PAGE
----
those with'.
arc in I
Are you looking1 tor -ci mei
in on? way or anotr
!, then, to
the no' . ist, suffra
Fola La Follette, or to the s< e'etary of
the Drama Leaf-ae, liiea Marjori?
Jones. Or perhaps yon are desirous of
knowing some feminist cook? and res?
taurateurs. There are. '.ora
von Leunien and Mlas Paula
rho conduc*
hurc Inn.
A CeBVaes ni Well hnnwn fn'iabitanta.
A striver of a uilTerer.t s? I
'in behalf of the
teacher-mother, :
man. I i ? .?? ? rous, Edna
Keatea, [:...-.? Strnnaky,the b ogi ?
Mary lleaton Vorsc, Anna S:run?ky,
iuh, Frances Perkins and Nina
Putnam Willcox appearing in the good?
ly number.
Of course there are some well known
men, too, men who are even more?or
less?than backgrounds to the I
nista of feminine gender. Among them
are Hutchins Hapgood. Horace Trao?
bel, the poet and biographer; William
English Walling, the -aO'ii*
Untermeycr, poet; James Oppenheim,
novelist; John Reed, writer; .**tephea
Ilaweis, peintes of exquisite fans; Al?
lan L. Benson, Professor
Arthur .n and Paul Thomp?
son, photo? apher.
Recrea?on for
??ow a Corporation Executive Pointed
the Way to Physical Well-Being
for liis Woman Employes.
A STENOGRAPHER, who combined
the ability and efiicieiu*. at
the? twentieth century bu
woman with the frail delicacy of th.
inth century girl, asked her cm
ploycr's advice regarding cour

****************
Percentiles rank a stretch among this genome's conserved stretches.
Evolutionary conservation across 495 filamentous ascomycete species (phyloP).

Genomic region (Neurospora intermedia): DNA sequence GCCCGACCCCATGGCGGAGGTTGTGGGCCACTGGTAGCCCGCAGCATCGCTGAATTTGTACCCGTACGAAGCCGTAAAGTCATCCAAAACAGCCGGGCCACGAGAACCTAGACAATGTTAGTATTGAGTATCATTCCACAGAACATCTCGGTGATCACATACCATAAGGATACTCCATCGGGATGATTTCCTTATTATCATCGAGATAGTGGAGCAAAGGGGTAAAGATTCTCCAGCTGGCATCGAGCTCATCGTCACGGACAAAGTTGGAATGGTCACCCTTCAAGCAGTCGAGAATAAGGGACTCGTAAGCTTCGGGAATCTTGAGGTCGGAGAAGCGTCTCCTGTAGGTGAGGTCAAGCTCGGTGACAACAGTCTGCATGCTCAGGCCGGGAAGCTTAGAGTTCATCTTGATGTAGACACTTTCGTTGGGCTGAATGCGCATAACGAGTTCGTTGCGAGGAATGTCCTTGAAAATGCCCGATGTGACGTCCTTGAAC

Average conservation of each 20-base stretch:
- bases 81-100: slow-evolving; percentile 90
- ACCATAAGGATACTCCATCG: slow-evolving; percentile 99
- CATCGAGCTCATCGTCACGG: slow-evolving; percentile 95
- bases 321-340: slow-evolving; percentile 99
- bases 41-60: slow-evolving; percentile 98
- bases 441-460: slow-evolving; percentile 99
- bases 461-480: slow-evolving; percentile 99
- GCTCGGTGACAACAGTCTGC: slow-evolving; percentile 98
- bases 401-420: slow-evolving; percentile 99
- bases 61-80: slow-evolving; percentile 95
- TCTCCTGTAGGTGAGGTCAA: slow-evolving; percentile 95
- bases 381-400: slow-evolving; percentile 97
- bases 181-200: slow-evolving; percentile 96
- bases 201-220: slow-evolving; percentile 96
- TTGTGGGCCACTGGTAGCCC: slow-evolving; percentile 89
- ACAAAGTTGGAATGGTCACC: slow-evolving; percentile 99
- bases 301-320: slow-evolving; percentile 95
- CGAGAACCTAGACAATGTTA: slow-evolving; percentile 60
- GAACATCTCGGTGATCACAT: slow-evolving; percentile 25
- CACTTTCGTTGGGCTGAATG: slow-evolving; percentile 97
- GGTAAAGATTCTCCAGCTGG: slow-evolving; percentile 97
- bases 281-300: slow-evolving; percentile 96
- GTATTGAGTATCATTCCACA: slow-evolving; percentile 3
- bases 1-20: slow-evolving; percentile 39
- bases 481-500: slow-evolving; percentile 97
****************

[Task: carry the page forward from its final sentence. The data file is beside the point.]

instruction in the evening which, in
his opinion, would be of most value to
bar? This is the way he solved the
Bl told her that after spending the
day in the office engaged in mental ac?
tivities under high nervous teaalon she
greater need of physical activi?
ties possessing recreative features than
of additional mental activities. He
pointed out that she had gained by ex?
perience a more comprehensive ?rasp
cf the subjects usually taught to ste?
nographers than she could ever expect
to obtain from theoretical evening
courses in business English, seer
duties and the like.
His suggestion that she join a class
in folk dancing, which would give her
the physical exercise and recreation
which would be of greater benefit to
her, appealed to her sound business
judgment. Inquiry of the colleges and
universities of the city revealed the '
fact that none of them offered late .
afternoon or evening cla?s?<-, in folk I
dancing. Their classes in folk dancing,
ad primarily for rolle
and public scho' held
in the early afternoon, with a view to
discouraging the registration of